Pet Parents Remember 5 Rules to Keep Your Baby Safe in the Spring

National Puppy Day: 5 Sins Pet Parents Should Avoid in the Spring. —X/file

Veterinarians reveal that with so many pets being brought in during the spring due to dangers such as accidents, injuries or illnesses, and because this season is a super busy time for pet parents, here are five common mistakes they may be making. However, we have some expert advice to help you avoid this.

Never put off parasite prevention

It is vital to protect your pet from heartworms, fleas, ticks, and intestinal worms year-round. While many veterinarians and organizations like the Companion Animal Parasite Council recommend ongoing parasite prevention, some pet parents opt out, especially during the colder months. It is important to note that subsequent parasitic infections can not only be costly to pet parents, but can also be fatal.

Do not keep poisonous flowers at home

Many spring plants and flowers have been found to be toxic to pets and pose a risk, especially to curious cats who tend to peck at the leaves. Before introducing any bouquet or flowering plant into your home, make sure it’s safe for your furry companion. These plants can cause serious health problems, from oral irritation to fatal organ failure. If your pet eats a harmful plant, take it to an animal poison control center.

Dangerous food is prohibited

With spring celebrations like Easter and Passover approaching, tempting foods like chocolate, brisket and ham will be in abundance. Pets may not be able to resist tasting the food in the Easter basket or nibbling at the dinner table. However, chocolate is toxic to pets, and high levels of other human foods can cause gastrointestinal problems and even pancreatitis in dogs. Keep all human food out of reach of pets, and do not allow guests to feed pets.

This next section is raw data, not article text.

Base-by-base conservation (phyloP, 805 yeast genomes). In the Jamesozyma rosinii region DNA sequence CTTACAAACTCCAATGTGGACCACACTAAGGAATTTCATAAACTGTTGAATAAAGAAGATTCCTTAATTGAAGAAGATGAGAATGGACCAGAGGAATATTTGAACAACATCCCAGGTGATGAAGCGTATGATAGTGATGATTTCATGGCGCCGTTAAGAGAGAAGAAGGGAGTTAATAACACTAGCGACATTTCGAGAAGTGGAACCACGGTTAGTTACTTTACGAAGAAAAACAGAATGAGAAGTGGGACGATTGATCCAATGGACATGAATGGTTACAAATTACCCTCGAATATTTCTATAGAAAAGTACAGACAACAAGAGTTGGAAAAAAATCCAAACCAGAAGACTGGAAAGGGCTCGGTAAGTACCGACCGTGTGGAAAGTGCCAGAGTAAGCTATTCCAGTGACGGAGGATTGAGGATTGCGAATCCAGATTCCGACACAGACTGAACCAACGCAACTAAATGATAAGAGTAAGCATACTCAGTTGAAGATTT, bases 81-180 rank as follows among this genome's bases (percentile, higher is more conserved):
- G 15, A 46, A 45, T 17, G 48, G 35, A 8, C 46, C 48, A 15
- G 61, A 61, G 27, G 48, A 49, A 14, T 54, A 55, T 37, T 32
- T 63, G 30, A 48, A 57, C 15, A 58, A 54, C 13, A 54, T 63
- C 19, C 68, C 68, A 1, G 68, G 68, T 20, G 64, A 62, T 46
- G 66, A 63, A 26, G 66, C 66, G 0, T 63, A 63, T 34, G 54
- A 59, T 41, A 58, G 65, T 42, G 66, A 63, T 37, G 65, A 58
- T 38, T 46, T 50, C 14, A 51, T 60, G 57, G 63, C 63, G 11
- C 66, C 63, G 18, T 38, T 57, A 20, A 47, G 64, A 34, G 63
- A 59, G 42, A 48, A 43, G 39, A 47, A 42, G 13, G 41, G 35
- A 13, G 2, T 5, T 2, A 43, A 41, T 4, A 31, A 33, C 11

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Get ready for allergy season

Many pets suffer from spring allergies, which often manifest as skin irritation and itching. If your pet has seasonal allergies, proactive management can help prevent symptoms from getting out of control. In addition to parasite preventives, consult your veterinarian to develop an allergy management plan, which may include medications, injections, or lifestyle changes.

Vet Appointments Don’t Miss

Spring is a very busy season for veterinarians, with many pets coming in for annual checkups and vaccinations before their owners go on spring break. Additionally, boarding facilities may need updated vaccines, which catches some pet parents off guard. Make an appointment with your veterinarian before planning a trip to make sure your pet is healthy and vaccinated before heading off on vacation.

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By Ali Raza

I am a dedicated and skilled News Content Writer with a passion for delivering accurate and engaging stories to a diverse audience. With a solid background in journalism and a keen eye for detail, I bring a commitment to excellence and a deep understanding of the evolving media landscape.

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